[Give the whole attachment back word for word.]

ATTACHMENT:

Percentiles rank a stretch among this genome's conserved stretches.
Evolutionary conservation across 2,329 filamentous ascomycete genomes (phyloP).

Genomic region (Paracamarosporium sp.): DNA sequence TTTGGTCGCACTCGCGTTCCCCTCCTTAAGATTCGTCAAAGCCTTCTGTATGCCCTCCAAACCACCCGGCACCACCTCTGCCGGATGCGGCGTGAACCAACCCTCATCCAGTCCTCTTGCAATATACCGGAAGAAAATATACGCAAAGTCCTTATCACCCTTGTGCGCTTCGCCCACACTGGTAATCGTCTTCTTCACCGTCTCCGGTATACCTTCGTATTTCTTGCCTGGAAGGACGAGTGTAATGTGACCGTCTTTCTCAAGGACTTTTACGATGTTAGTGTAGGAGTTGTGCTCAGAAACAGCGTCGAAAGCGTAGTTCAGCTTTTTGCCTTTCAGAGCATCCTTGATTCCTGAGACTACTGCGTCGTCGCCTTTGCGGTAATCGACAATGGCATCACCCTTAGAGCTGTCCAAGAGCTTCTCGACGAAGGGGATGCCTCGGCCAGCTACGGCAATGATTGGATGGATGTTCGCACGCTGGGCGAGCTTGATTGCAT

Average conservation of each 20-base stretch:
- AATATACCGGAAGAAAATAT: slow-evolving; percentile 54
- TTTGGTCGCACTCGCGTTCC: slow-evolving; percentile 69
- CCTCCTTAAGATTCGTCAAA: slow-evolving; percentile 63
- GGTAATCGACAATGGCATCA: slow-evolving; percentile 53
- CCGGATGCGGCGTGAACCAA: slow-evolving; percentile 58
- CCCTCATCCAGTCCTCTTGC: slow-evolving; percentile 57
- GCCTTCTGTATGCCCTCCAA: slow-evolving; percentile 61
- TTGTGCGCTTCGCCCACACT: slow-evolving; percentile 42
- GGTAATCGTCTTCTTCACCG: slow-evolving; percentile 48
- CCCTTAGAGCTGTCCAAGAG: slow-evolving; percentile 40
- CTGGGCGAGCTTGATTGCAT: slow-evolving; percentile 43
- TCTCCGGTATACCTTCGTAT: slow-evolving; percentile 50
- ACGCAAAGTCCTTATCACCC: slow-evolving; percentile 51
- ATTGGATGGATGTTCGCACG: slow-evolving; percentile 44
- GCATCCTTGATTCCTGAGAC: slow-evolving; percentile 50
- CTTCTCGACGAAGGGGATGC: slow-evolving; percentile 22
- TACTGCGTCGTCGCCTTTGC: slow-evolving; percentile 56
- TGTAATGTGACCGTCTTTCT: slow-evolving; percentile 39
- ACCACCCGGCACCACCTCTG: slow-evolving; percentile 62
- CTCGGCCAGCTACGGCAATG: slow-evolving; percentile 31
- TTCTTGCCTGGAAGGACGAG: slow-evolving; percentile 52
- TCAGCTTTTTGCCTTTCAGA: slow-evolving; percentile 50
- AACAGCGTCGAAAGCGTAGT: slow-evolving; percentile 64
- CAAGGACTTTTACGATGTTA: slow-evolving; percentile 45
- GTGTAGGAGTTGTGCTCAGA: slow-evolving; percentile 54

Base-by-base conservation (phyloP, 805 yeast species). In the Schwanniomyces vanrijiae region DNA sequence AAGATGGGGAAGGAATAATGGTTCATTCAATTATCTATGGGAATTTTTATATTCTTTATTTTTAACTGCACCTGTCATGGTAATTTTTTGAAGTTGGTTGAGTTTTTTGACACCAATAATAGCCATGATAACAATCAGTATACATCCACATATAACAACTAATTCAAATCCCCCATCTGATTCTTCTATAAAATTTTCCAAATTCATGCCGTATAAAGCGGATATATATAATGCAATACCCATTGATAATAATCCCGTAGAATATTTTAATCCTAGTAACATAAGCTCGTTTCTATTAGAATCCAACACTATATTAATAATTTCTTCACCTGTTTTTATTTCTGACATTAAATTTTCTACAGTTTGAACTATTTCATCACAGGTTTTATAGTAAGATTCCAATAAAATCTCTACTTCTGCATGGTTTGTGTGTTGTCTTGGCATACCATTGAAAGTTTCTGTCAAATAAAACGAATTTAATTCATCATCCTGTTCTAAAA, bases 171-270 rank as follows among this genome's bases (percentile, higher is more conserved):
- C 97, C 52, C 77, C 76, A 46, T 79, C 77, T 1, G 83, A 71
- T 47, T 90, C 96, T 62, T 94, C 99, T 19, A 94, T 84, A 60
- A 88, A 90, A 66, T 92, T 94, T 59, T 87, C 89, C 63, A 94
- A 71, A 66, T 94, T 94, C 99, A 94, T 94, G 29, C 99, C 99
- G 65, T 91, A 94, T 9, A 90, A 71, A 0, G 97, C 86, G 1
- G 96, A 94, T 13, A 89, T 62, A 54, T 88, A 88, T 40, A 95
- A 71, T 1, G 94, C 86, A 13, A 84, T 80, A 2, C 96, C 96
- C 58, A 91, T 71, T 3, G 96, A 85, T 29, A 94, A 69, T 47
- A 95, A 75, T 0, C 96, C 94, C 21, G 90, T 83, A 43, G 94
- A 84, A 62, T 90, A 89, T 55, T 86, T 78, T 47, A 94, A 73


Percentiles rank a stretch among this genome's conserved stretches.
Evolutionary conservation across 2,329 filamentous ascomycete genomes (phyloP).

Genomic region (Paracamarosporium sp.): DNA sequence TTTGGTCGCACTCGCGTTCCCCTCCTTAAGATTCGTCAAAGCCTTCTGTATGCCCTCCAAACCACCCGGCACCACCTCTGCCGGATGCGGCGTGAACCAACCCTCATCCAGTCCTCTTGCAATATACCGGAAGAAAATATACGCAAAGTCCTTATCACCCTTGTGCGCTTCGCCCACACTGGTAATCGTCTTCTTCACCGTCTCCGGTATACCTTCGTATTTCTTGCCTGGAAGGACGAGTGTAATGTGACCGTCTTTCTCAAGGACTTTTACGATGTTAGTGTAGGAGTTGTGCTCAGAAACAGCGTCGAAAGCGTAGTTCAGCTTTTTGCCTTTCAGAGCATCCTTGATTCCTGAGACTACTGCGTCGTCGCCTTTGCGGTAATCGACAATGGCATCACCCTTAGAGCTGTCCAAGAGCTTCTCGACGAAGGGGATGCCTCGGCCAGCTACGGCAATGATTGGATGGATGTTCGCACGCTGGGCGAGCTTGATTGCAT

Average conservation of each 20-base stretch:
- AATATACCGGAAGAAAATAT: slow-evolving; percentile 54
- TTTGGTCGCACTCGCGTTCC: slow-evolving; percentile 69
- CCTCCTTAAGATTCGTCAAA: slow-evolving; percentile 63
- GGTAATCGACAATGGCATCA: slow-evolving; percentile 53
- CCGGATGCGGCGTGAACCAA: slow-evolving; percentile 58
- CCCTCATCCAGTCCTCTTGC: slow-evolving; percentile 57
- GCCTTCTGTATGCCCTCCAA: slow-evolving; percentile 61
- TTGTGCGCTTCGCCCACACT: slow-evolving; percentile 42
- GGTAATCGTCTTCTTCACCG: slow-evolving; percentile 48
- CCCTTAGAGCTGTCCAAGAG: slow-evolving; percentile 40
- CTGGGCGAGCTTGATTGCAT: slow-evolving; percentile 43
- TCTCCGGTATACCTTCGTAT: slow-evolving; percentile 50
- ACGCAAAGTCCTTATCACCC: slow-evolving; percentile 51
- ATTGGATGGATGTTCGCACG: slow-evolving; percentile 44
- GCATCCTTGATTCCTGAGAC: slow-evolving; percentile 50
- CTTCTCGACGAAGGGGATGC: slow-evolving; percentile 22
- TACTGCGTCGTCGCCTTTGC: slow-evolving; percentile 56
- TGTAATGTGACCGTCTTTCT: slow-evolving; percentile 39
- ACCACCCGGCACCACCTCTG: slow-evolving; percentile 62
- CTCGGCCAGCTACGGCAATG: slow-evolving; percentile 31
- TTCTTGCCTGGAAGGACGAG: slow-evolving; percentile 52
- TCAGCTTTTTGCCTTTCAGA: slow-evolving; percentile 50
- AACAGCGTCGAAAGCGTAGT: slow-evolving; percentile 64
- CAAGGACTTTTACGATGTTA: slow-evolving; percentile 45
- GTGTAGGAGTTGTGCTCAGA: slow-evolving; percentile 54

Base-by-base conservation (phyloP, 805 yeast species). In the Schwanniomyces vanrijiae region DNA sequence AAGATGGGGAAGGAATAATGGTTCATTCAATTATCTATGGGAATTTTTATATTCTTTATTTTTAACTGCACCTGTCATGGTAATTTTTTGAAGTTGGTTGAGTTTTTTGACACCAATAATAGCCATGATAACAATCAGTATACATCCACATATAACAACTAATTCAAATCCCCCATCTGATTCTTCTATAAAATTTTCCAAATTCATGCCGTATAAAGCGGATATATATAATGCAATACCCATTGATAATAATCCCGTAGAATATTTTAATCCTAGTAACATAAGCTCGTTTCTATTAGAATCCAACACTATATTAATAATTTCTTCACCTGTTTTTATTTCTGACATTAAATTTTCTACAGTTTGAACTATTTCATCACAGGTTTTATAGTAAGATTCCAATAAAATCTCTACTTCTGCATGGTTTGTGTGTTGTCTTGGCATACCATTGAAAGTTTCTGTCAAATAAAACGAATTTAATTCATCATCCTGTTCTAAAA, bases 171-270 rank as follows among this genome's bases (percentile, higher is more conserved):
- C 97, C 52, C 77, C 76, A 46, T 79, C 77, T 1, G 83, A 71
- T 47, T 90, C 96, T 62, T 94, C 99, T 19, A 94, T 84, A 60
- A 88, A 90, A 66, T 92, T 94, T 59, T 87, C 89, C 63, A 94
- A 71, A 66, T 94, T 94, C 99, A 94, T 94, G 29, C 99, C 99
- G 65, T 91, A 94, T 9, A 90, A 71, A 0, G 97, C 86, G 1
- G 96, A 94, T 13, A 89, T 62, A 54, T 88, A 88, T 40, A 95
- A 71, T 1, G 94, C 86, A 13, A 84, T 80, A 2, C 96, C 96
- C 58, A 91, T 71, T 3, G 96, A 85, T 29, A 94, A 69, T 47
- A 95, A 75, T 0, C 96, C 94, C 21, G 90, T 83, A 43, G 94
- A 84, A 62, T 90, A 89, T 55, T 86, T 78, T 47, A 94, A 73